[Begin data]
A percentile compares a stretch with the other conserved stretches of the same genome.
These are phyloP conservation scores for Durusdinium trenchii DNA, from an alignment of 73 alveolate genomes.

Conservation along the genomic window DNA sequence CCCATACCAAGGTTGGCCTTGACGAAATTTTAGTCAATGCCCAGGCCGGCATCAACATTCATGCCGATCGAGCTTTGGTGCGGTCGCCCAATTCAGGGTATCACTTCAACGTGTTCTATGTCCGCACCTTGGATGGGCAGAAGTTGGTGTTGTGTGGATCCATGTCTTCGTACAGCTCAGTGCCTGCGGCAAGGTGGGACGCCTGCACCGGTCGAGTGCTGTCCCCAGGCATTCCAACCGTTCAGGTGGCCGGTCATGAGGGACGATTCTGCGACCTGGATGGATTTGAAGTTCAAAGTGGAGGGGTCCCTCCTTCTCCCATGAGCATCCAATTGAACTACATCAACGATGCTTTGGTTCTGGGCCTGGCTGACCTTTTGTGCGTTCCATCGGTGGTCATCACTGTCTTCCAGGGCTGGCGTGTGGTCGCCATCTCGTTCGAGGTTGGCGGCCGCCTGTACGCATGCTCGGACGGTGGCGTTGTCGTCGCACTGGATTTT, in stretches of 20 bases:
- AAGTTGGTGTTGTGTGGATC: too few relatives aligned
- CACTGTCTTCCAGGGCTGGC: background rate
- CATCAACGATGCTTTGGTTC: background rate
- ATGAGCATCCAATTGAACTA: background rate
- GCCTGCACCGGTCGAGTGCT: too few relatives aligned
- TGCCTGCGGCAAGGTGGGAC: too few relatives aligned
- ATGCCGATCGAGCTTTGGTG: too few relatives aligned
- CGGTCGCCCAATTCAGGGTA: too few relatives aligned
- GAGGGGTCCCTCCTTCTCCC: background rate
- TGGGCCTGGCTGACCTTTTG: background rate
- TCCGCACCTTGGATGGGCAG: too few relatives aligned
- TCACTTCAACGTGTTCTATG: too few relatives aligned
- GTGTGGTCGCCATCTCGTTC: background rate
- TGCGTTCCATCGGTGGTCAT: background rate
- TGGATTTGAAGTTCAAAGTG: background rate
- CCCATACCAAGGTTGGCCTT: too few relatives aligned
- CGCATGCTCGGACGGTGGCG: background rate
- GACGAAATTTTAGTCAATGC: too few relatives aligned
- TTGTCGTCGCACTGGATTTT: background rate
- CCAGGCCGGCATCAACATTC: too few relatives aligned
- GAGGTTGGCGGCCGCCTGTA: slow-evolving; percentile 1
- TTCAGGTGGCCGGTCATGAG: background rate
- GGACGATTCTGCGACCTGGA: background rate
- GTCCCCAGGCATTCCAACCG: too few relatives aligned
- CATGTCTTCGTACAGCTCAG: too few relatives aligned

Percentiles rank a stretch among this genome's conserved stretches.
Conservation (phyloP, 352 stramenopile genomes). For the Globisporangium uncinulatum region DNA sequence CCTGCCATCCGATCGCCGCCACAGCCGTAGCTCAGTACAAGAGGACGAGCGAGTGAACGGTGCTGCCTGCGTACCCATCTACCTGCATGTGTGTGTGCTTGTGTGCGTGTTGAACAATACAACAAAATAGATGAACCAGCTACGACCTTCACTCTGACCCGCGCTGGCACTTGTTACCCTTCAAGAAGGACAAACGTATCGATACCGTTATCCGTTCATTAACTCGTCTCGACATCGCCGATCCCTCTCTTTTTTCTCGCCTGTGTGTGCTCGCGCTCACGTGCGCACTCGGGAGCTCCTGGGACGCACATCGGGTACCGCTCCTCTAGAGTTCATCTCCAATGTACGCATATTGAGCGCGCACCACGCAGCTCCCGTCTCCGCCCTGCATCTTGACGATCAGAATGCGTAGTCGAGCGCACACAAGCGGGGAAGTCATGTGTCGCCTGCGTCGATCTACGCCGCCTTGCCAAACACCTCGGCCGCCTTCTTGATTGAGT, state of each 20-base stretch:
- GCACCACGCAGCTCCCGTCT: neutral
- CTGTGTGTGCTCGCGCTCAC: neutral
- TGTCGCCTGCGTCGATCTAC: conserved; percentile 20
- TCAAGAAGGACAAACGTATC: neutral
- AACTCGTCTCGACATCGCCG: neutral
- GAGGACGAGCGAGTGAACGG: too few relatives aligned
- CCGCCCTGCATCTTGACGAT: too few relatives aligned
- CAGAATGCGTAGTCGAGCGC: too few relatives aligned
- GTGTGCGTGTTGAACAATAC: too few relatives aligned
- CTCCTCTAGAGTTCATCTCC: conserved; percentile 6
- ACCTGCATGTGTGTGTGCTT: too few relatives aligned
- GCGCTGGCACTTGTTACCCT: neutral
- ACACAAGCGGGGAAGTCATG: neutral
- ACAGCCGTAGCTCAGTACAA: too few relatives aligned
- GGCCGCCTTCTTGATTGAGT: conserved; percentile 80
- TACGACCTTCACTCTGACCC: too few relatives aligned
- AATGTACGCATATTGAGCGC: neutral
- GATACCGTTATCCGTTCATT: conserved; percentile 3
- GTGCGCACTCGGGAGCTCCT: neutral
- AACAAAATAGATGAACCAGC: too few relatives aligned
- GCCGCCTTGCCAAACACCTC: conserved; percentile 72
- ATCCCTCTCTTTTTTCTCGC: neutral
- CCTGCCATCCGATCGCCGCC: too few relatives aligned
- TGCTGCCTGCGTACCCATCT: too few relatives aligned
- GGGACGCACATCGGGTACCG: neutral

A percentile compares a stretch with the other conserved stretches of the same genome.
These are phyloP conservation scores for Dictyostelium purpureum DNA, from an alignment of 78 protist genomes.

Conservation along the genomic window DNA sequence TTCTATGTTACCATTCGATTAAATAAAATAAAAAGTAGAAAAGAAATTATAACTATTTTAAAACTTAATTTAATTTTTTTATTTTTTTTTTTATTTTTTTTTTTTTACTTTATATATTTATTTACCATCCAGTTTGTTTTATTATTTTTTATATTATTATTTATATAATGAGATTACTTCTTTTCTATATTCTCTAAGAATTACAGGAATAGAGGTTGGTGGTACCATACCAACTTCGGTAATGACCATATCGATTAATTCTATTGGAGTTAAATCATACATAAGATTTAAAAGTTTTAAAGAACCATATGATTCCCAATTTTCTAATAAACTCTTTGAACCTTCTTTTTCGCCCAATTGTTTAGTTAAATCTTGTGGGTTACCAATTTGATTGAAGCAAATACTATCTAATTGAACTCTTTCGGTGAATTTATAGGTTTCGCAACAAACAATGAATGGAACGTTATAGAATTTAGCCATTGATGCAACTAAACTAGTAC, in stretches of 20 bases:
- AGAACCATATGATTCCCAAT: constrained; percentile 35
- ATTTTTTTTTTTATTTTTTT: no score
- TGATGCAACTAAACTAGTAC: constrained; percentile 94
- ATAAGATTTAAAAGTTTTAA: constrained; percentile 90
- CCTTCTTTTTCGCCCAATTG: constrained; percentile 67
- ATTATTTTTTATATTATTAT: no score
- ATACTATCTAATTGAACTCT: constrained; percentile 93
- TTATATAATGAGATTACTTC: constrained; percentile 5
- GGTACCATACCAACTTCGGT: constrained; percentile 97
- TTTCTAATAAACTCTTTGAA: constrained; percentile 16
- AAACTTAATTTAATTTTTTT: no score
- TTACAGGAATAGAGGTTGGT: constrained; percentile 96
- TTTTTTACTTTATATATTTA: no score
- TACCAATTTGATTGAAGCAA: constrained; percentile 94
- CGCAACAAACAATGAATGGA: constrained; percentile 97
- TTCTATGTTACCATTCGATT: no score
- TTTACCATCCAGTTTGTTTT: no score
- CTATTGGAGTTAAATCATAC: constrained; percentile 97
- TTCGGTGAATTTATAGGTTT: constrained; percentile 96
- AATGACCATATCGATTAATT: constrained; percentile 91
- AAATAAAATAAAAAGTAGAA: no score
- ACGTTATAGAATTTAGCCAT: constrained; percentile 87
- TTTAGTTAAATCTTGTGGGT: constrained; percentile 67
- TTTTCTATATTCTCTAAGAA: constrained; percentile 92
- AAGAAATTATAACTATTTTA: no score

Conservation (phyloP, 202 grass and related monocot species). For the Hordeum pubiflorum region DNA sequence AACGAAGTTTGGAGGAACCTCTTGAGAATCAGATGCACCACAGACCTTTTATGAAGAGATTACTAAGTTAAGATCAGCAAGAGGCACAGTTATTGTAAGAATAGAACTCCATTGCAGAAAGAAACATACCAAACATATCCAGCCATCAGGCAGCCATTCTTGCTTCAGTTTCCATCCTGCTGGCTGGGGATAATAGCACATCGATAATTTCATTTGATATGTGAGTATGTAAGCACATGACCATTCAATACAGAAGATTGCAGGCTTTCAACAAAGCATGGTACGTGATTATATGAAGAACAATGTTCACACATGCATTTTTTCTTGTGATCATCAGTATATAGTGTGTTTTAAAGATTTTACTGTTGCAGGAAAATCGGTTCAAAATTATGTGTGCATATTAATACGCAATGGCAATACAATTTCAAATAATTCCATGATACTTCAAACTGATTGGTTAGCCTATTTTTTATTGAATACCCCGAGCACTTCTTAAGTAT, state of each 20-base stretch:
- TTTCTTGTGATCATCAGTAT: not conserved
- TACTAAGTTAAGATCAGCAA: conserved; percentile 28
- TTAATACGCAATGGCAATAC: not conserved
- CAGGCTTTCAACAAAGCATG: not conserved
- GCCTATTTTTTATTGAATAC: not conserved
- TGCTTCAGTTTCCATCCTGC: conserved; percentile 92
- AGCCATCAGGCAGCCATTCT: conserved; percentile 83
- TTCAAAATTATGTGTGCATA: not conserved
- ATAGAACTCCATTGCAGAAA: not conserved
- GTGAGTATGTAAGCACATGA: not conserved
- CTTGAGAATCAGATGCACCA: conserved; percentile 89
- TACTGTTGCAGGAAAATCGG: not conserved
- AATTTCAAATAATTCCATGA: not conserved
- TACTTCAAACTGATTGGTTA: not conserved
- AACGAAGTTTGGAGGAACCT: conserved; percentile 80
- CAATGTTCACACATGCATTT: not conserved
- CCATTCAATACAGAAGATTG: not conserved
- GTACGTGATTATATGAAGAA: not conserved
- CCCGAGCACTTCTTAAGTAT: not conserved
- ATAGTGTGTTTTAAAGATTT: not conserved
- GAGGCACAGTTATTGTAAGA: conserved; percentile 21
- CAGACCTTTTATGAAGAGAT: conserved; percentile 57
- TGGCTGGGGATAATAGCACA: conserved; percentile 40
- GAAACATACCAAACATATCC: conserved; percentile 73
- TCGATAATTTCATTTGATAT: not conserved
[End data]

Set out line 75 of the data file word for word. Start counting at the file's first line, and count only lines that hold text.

- TTTACCATCCAGTTTGTTTT: no score